Eleven days and counting until we leave on our road trip and still so much to do. 


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Texas Sweet Texas

Raising the Rare ChildHolly D. GrayComment

We're now home from our impromptu adventures at Boston Children's Hospital. Over the weekend Caleigh's intestines woke up properly and she was able to tolerate the 24 hour continuous feeds without major pain again. 

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Behavior wise, she was very angry and screamed all weekend, but I completely understand. Honestly, I wanted to scream a little too. Being on lock down in maybe 300 square feet of space, for over a week, while having the flu wouldn't be anyone's idea of a good time. We tried to make the best of it though.

I ended up getting to an urgent care for steroids and cough medicine. Eric is back to normal and Caleigh has an occasional cough. Overall, we're feeling better. 

We have a serious need to sleep in our own beds, not be woken up every 2-4 hours and sleep in past 5:30am without the sun rising through the curtain-less windows. 

Over the next week we will try to get Caleigh back to her regular 18 hour a day feeds and follow-up with the CAIR team regarding the biopsies, future elective surgery and any changes that they want to make. We have a couple of non urgent options that Eric and I will want to think over once we are back to our routine and settled. 

Texas Sweet Texas via

I know in my heart that we were in the right place for Caleigh to get the flu if it was going to happen. For the incubation period, the idea is that she had the flu either getting on the plane or got it while we were traveling that day. If we had been at our home hospital things would have been complicated with her not eating for over a week. They would have pushed IV nutrition a lot sooner. Boston was willing to wait and see. They know short gut and it made us feel more comfortable overall. The ER, IV teams, floor nurses, doctors, surgeons and staff were wonderful and they all kept saying "what are the chances" with a big joking smile. 

For me, I was so much calmer than I thought I would be. Six years is a long time to take care of someone without the support or interference of hospital red tape. It's crazy how long it has been. With PTSD, I've learned that returning to the same situation, building and familiar faces are all triggers for me. Anger, attitude and the general feeling of wanting lay down, curl up in a ball and sleep forever are all very real. Moving Caleigh's care to Boston has not only helped her grow stronger; the move has helped us as well.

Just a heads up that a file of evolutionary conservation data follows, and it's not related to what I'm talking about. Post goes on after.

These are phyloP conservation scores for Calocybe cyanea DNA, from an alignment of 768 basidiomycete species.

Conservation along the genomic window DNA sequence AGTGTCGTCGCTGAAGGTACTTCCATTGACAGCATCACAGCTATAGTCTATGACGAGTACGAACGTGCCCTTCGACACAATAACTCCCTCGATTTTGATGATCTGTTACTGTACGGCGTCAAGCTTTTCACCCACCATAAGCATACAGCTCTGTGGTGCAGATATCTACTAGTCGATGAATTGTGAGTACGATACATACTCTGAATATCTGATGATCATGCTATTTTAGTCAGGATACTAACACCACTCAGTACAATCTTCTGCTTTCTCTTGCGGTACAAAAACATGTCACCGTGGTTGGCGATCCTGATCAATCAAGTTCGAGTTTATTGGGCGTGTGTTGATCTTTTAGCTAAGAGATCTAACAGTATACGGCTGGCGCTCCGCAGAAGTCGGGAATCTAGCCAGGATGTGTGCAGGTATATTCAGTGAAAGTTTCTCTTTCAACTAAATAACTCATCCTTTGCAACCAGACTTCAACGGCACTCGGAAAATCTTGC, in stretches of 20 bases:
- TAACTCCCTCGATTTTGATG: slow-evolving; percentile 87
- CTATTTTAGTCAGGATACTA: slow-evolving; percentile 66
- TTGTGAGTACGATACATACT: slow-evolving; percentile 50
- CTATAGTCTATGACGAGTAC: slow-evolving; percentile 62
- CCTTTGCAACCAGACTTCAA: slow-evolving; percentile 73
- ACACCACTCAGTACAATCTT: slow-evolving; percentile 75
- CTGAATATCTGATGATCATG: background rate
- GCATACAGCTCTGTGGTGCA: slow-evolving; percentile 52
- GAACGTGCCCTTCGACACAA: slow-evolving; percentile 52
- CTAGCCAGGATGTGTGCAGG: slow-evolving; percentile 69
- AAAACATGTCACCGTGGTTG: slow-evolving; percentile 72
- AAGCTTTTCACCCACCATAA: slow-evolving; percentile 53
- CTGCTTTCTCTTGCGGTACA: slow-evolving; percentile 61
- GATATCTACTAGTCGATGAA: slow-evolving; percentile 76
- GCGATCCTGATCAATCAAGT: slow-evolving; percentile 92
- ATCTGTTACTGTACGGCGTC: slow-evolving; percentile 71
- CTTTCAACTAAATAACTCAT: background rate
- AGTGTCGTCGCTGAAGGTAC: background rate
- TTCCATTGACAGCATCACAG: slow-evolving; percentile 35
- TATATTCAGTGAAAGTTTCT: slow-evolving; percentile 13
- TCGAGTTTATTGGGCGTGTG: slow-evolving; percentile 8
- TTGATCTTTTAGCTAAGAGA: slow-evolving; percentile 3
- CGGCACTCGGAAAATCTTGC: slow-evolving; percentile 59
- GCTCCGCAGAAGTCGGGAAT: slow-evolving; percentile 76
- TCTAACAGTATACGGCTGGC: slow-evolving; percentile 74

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Day 7 - Weekend Plans

Raising the Rare ChildHolly D. Gray1 Comment

Caleigh's pain has improved a lot since we stopped feeds last night. She transitioned from being on IV fluids overnight to full pedialyte through her g-button today. We're hoping to take things slower this time.

The weekend plan...

24 hours of pedialyte. Today.

24 hours of half strength formula. Saturday.

24 hours of full strength formula. Sunday. 

That would bring us to Monday morning. At that point we will see how she is doing. She will be on continuous feeds 24 hours a day and hopefully, once home, we'll be able to slowly get back to her 18 hour a day schedule. 

Day 7 - Weekend Plans via

We are fortunate that Caleigh has had some nutrition on and off over the past week. We are nearing the end of the wait and see period though. Her guts need to do their thing or we're looking at a nutrition alternative that we haven't seen since 2010. I'm not even going to speak of it here. 

We were able to stay in family housing on Friday, after Eric did laundry, packed up and stored our luggage in their basement that morning. We are supposed to be out again on Sunday morning, but we'll see if something opens up. We can both stay in the hospital room if need be. We've still been taking turns sleeping at the house each night and it's good to leave the hospital noises and room behind. 

Tomorrow will be a week in the hospital and we're all feeling it in one way or another especially because we can't leave the room with Caleigh. She's cried, screamed and complained the majority of today. Not in pain, but in anger. In fact, she told me she was angry on her iPad. I fear that our progress with behaviors over the past six months has taken a big step back. Draining, but it is what it is. Hospitals are scary, intrusive and not the environment to raise a child. It's something we'll have to support, day to day, until we're home. 

A lot is riding on this weekend and the plans we have for progressing feeds. We are hoping with all of our tired hearts that this goes well. 

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Day 6 Setback

Raising the Rare ChildHolly D. GrayComment

Caleigh had a rough setback today. Talk of us going home quickly changed this morning. After a night of full strength formula at her regular rate she started having bad abdominal pain. This pain lasted all day. By this evening she was back on IV fluids and tiny amounts of pedialyte through her g-button.

Setback via

Eric is feeling a lot better today. I'm still very sick, most likely with a sinus infection now. It's my body's go to thing over the past year. This makes number 9. I'm hoping to head to urgent care in the morning.

We are asking for your prayers and positive thoughts tonight. For Caleigh's pain to get better and her guts to wake up from one heck of an unlucky week. For Eric and I, because we need every ounce of strength we can find.